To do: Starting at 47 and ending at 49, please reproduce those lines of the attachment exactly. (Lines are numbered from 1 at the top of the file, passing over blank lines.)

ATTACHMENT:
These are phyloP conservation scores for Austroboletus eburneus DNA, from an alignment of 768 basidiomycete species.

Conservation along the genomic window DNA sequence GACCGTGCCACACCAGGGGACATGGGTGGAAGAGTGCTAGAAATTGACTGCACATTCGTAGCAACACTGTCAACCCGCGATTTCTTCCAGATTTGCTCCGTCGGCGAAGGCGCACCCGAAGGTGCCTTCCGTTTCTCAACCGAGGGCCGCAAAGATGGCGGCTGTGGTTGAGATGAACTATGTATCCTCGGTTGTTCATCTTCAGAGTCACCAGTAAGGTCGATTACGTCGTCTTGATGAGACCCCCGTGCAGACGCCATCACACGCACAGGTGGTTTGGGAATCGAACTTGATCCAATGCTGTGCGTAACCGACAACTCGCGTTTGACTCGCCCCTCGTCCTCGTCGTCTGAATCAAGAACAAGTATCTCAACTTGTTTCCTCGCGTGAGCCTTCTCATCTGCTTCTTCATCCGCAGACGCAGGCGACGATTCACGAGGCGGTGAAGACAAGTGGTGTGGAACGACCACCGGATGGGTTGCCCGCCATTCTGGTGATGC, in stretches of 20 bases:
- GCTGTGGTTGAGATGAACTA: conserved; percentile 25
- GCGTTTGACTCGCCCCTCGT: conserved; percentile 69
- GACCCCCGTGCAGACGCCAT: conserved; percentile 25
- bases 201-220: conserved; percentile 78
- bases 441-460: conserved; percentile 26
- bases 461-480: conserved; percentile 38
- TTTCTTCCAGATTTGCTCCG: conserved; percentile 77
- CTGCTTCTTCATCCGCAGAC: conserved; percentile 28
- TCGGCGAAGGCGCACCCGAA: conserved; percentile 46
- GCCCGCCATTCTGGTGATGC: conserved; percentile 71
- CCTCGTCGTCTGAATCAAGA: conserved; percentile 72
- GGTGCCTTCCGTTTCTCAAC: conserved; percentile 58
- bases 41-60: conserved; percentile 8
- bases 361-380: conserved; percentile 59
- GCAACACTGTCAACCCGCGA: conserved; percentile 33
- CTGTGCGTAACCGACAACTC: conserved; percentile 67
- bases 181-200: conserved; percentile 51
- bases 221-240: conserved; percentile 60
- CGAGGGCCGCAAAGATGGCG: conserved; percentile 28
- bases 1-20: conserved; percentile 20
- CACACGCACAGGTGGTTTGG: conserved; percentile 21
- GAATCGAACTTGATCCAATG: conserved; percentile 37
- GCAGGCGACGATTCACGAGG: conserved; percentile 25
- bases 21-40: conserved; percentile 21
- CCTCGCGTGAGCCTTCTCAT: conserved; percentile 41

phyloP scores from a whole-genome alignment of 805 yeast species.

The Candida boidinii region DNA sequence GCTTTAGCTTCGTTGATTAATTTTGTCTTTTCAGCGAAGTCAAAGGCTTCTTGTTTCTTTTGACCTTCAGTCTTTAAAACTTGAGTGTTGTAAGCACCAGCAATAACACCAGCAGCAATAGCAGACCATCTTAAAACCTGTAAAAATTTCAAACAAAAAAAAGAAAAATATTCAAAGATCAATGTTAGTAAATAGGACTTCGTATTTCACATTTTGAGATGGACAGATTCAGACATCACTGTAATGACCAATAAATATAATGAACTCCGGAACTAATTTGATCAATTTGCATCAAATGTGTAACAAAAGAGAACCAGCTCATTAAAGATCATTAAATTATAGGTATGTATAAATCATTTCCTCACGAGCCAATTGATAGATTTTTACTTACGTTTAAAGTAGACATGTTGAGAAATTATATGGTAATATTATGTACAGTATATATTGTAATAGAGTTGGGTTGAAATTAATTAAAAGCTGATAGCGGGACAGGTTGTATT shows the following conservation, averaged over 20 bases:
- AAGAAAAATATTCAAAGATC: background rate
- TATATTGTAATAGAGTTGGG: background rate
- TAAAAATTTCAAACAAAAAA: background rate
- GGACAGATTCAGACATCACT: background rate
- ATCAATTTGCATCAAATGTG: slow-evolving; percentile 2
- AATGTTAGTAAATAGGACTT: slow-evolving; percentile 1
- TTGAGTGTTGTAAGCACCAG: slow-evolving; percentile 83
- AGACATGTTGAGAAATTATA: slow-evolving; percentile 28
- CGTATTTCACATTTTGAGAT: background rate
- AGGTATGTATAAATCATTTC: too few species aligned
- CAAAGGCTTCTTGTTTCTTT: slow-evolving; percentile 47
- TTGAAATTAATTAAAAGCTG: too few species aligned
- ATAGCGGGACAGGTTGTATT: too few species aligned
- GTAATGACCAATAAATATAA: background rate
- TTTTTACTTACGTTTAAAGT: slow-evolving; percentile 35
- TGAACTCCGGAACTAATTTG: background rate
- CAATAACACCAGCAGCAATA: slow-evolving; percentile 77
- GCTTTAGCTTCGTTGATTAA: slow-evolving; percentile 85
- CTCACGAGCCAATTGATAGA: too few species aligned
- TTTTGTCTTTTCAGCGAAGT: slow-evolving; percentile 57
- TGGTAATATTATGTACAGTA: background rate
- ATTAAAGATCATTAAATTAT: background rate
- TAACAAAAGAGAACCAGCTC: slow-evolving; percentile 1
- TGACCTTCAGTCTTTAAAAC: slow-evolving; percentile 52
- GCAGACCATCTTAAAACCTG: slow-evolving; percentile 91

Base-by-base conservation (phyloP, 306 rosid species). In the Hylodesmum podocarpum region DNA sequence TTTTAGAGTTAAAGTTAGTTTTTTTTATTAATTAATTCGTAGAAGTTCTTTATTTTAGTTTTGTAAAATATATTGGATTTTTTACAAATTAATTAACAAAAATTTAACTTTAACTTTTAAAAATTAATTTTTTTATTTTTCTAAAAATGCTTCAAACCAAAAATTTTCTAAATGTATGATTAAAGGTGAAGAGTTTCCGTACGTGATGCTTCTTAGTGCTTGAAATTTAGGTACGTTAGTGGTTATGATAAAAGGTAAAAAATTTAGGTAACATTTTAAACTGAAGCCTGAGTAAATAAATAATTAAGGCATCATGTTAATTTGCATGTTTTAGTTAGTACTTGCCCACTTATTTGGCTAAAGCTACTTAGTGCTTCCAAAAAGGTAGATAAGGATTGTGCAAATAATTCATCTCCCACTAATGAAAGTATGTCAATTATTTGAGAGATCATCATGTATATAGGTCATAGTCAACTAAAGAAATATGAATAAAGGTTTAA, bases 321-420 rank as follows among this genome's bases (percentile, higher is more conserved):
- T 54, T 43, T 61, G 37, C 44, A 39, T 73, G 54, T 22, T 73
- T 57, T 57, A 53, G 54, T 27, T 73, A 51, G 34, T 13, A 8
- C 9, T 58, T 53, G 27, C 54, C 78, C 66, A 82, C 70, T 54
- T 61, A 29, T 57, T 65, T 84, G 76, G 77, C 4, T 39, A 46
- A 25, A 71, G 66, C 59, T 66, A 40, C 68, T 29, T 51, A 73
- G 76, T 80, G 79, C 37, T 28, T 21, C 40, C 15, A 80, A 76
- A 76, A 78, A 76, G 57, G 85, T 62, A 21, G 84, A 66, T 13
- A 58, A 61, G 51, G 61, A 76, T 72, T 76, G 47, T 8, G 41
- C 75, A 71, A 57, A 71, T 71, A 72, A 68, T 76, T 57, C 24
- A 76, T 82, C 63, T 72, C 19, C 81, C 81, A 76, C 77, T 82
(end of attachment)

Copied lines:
- GCTTTAGCTTCGTTGATTAA: slow-evolving; percentile 85
- CTCACGAGCCAATTGATAGA: too few species aligned
- TTTTGTCTTTTCAGCGAAGT: slow-evolving; percentile 57